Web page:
Despite his deep-rooted interest in the art historical canon, the streets of New York had the most conspicuous influence on Basquiat’s practice. After narrowly avoiding bankruptcy, the city was characterized in the late 1970s by the vacant buildings and tax foreclosures brought about by stubborn economic stagnation. Indeed, entire neighborhoods of Manhattan—specifically from Soho and the East Village through Tribeca and the Lower East Side—were left derelict as businesses and white-collar employees fled to the suburbs in the face of rampant violence; the New York City Police Department reported that 1980 marked the worst year of crime in the city’s history. In this climate, in which unequivocal distinctions between “high” and “low” art still persisted, an underground artistic community began to materialize, encompassing the young writers, musicians, and street artists who had made recently-abandoned downtown Manhattan their home. “The streets were animated with stark handmade posters for band performances, and spillover from clubs made the surrounding streets into a no-budget punk version of sidewalk cafes. Walking the blocks of the Bowery almost any time of day or night you were likely to run into an artist or musician of your acquaintance,” Jeffrey Deitch recalled. In this milieu, Basquiat took the New York art scene by storm, emerging as a street poet hidden behind the pseudonym SAMO, a relentless tagger whose nom de plume began appearing all over the city’s disintegrating infrastructure. “Every time you went to a good loft party, visited the apartment of someone interesting, or attended the performance of a talked-about new band,” Deitch remembered. “It seemed that SAMO had been there first. His disconcerting but riveting haiku-like street poetry marked the walls of every building where artists and musicians congregated” (Jeffrey Deitch, Jean-Michel Basquiat 1981: The Studio of the Streets, exh. cat., Deitch Projects, New York, 2007, p. 9).

    Though his name had been mentioned in the press the year before, it was not until 1981—the year he painted The Ring—that SAMO would officially betray his identity to the international art-viewing public. In January of that year, Basquiat was included in a multi-disciplinary exhibition examining the burgeoning avant-garde scene in the city, New York/New Wave, at the gallery P.S. 1 Contemporary Art Center, where his raw, expressive vigor caught the attention of gallerists Annina Nosei and Bruno Bischofberger, who would become virtually responsible for catapulting his career. A few months afterwards, he had his first solo show abroad at Galleria d’Arte Emilio Mazzoli in Modena, Italy, and by the end of the year he was living and working in the basement of Nosei’s Soho gallery while participating in a robust program of international exhibitions. Deitch wrote, “during the year of 1981 [Basquiat] made the transition from a profusely talented and promising artist working on the street to a world-class painter, poised to become one of the most influential artists of his time” (Jeffrey Deitch, Jean-Michel Basquiat 1981: The Studio of the Streets, exh. cat., Deitch Projects, New York, 2007, pp. 10-13).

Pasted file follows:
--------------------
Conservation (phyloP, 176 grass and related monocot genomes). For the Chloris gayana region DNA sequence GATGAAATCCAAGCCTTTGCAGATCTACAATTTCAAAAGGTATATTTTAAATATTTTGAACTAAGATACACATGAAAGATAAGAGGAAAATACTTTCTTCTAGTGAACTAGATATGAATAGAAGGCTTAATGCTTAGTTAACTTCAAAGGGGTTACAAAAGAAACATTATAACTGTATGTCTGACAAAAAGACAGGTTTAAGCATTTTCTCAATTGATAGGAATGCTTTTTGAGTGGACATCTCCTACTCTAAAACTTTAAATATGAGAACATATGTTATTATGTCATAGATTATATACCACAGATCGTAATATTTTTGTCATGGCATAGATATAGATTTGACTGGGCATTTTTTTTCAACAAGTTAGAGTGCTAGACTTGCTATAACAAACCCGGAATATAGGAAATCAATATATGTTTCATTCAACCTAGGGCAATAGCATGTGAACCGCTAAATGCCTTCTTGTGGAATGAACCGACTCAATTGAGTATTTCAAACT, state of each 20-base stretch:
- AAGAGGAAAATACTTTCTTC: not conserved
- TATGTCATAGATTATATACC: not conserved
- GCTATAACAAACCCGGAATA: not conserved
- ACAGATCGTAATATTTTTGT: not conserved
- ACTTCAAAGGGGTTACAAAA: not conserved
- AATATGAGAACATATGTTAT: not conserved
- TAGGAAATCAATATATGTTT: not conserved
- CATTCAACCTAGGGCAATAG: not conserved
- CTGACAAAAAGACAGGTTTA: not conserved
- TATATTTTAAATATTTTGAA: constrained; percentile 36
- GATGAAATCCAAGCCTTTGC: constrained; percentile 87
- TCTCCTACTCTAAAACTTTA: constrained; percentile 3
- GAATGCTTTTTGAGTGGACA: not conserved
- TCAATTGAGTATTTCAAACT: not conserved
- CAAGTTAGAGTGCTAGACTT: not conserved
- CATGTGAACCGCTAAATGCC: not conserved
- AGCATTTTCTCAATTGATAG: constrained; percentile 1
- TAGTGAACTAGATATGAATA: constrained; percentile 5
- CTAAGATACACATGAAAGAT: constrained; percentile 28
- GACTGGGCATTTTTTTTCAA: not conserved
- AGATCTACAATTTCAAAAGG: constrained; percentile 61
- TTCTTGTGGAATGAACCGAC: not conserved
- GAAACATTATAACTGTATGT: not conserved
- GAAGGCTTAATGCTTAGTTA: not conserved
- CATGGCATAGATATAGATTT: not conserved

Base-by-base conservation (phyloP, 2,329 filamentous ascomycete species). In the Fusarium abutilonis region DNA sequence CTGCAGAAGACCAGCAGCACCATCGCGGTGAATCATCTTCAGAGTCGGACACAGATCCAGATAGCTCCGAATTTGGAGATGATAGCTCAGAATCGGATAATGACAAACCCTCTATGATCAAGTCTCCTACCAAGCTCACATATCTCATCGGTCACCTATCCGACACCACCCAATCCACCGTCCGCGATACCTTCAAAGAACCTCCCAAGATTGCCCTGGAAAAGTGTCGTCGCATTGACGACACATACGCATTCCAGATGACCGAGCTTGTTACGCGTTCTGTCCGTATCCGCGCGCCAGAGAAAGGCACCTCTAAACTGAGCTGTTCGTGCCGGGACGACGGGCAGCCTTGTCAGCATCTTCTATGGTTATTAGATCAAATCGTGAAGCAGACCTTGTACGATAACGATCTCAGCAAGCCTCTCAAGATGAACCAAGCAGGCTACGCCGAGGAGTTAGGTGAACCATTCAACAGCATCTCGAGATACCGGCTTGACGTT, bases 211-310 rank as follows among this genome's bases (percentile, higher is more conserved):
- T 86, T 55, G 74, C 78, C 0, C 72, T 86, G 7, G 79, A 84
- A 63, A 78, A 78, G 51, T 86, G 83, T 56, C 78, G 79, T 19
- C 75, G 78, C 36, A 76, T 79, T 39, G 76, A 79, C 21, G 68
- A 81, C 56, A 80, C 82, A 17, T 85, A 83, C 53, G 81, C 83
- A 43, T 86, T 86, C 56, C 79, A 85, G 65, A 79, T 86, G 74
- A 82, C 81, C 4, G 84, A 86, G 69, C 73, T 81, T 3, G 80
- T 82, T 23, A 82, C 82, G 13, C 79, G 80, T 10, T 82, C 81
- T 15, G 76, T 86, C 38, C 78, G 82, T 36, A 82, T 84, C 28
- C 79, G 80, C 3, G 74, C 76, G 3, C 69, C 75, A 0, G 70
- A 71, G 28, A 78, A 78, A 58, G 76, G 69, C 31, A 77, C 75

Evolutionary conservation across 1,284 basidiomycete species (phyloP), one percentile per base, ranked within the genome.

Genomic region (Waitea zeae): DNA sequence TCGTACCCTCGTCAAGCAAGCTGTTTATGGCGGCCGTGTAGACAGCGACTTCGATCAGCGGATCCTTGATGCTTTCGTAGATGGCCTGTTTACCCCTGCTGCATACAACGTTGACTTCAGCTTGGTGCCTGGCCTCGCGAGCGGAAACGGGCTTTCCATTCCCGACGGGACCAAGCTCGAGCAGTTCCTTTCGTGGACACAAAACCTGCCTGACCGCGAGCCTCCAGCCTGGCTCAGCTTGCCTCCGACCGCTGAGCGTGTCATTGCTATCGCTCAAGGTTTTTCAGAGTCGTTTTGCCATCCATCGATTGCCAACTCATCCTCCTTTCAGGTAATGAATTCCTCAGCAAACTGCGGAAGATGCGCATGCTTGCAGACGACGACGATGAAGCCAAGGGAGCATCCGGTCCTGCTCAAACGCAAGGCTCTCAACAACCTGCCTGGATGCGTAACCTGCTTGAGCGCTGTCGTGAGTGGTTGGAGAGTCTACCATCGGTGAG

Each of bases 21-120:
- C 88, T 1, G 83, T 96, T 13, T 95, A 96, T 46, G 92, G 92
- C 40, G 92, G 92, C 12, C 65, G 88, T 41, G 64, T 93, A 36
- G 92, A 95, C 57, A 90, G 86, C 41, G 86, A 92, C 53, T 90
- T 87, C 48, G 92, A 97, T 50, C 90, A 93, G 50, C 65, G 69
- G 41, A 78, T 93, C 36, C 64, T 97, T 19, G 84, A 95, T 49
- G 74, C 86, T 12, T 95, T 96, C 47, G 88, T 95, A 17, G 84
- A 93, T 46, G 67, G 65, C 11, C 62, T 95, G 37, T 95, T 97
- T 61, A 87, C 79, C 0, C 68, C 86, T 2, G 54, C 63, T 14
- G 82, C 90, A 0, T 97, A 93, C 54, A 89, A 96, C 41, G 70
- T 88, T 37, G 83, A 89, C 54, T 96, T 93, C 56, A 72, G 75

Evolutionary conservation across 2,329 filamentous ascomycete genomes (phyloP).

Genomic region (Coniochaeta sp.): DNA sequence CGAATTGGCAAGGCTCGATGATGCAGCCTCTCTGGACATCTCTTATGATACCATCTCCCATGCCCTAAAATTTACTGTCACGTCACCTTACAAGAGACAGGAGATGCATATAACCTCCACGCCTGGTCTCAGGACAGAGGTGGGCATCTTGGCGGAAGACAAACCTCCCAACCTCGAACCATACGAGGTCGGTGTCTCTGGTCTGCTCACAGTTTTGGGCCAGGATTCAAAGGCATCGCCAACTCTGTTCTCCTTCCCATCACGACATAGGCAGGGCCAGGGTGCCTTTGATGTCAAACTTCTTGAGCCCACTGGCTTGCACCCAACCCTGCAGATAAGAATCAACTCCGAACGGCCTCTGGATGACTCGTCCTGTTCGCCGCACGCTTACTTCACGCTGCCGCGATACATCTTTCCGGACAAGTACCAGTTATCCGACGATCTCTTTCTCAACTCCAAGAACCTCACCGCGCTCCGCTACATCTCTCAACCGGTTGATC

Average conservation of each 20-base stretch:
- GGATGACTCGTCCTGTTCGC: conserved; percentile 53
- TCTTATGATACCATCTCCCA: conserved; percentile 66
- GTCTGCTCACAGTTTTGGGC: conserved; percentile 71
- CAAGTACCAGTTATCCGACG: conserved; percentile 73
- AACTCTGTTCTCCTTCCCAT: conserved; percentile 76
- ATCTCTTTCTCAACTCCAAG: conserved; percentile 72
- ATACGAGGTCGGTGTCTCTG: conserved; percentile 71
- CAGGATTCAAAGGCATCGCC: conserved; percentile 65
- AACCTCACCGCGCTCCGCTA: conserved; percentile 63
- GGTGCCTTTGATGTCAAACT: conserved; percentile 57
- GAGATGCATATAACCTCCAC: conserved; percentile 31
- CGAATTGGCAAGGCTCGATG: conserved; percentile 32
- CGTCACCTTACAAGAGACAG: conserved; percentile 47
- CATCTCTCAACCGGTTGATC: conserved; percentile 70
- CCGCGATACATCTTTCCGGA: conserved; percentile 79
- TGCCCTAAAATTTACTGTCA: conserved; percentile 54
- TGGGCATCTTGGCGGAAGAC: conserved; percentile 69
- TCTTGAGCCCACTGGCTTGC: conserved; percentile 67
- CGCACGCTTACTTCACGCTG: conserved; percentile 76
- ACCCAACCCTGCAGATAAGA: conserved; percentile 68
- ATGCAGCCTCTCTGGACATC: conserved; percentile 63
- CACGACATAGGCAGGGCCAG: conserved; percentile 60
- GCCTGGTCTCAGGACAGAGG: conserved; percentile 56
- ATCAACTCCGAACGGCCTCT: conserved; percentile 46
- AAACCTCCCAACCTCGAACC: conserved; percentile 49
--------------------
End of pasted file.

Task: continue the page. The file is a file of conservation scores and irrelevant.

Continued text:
• Artist Bio

    Jean-Michel Basquiat

    American • 1960 - 1988

    One of the most famous American artists of all time, Jean-Michel Basquiat first gained notoriety as a subversive graffiti-artist and street poet in the late 1970s. Operating under the pseudonym SAMO, he emblazoned the abandoned walls of the city with his unique blend of enigmatic symbols, icons and aphorisms. A voracious autodidact, by 1980, at 22-years of age, Basquiat began to direct his extraordinary talent towards painting and drawing. His powerful works brilliantly captured the zeitgeist of the 1980s New York underground scene and catapulted Basquiat on a dizzying meteoric ascent to international stardom that would only be put to a halt by his untimely death in 1988.

    Basquiat's iconoclastic oeuvre revolves around the human figure. Exploiting the creative potential of free association and past experience, he created deeply personal, often autobiographical, images by drawing liberally from such disparate fields as urban street culture, music, poetry, Christian iconography, African-American and Aztec cultural histories and a broad range of art historical sources.

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Ο ◆26

Property from an American Collection

The Ring

signed, partially titled and dated “Jean Michel Basquiat “RING” 1981” on the reverse
acrylic and oilstick on canvas
60 x 48 in. (152.4 x 121.9 cm.)
Executed in 1981, this work is accompanied by a certificate of authenticity from the Authentication Committee of the Estate of Jean-Michel Basquiat.

Estimate
$10,000,000 - 15,000,000 

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Contact Specialist

Amanda Lo Iacono
Head of Evening Sale
New York
+1 212 940 1278

20th Century & Contemporary Art Evening Sale

New York Auction 14 November 2019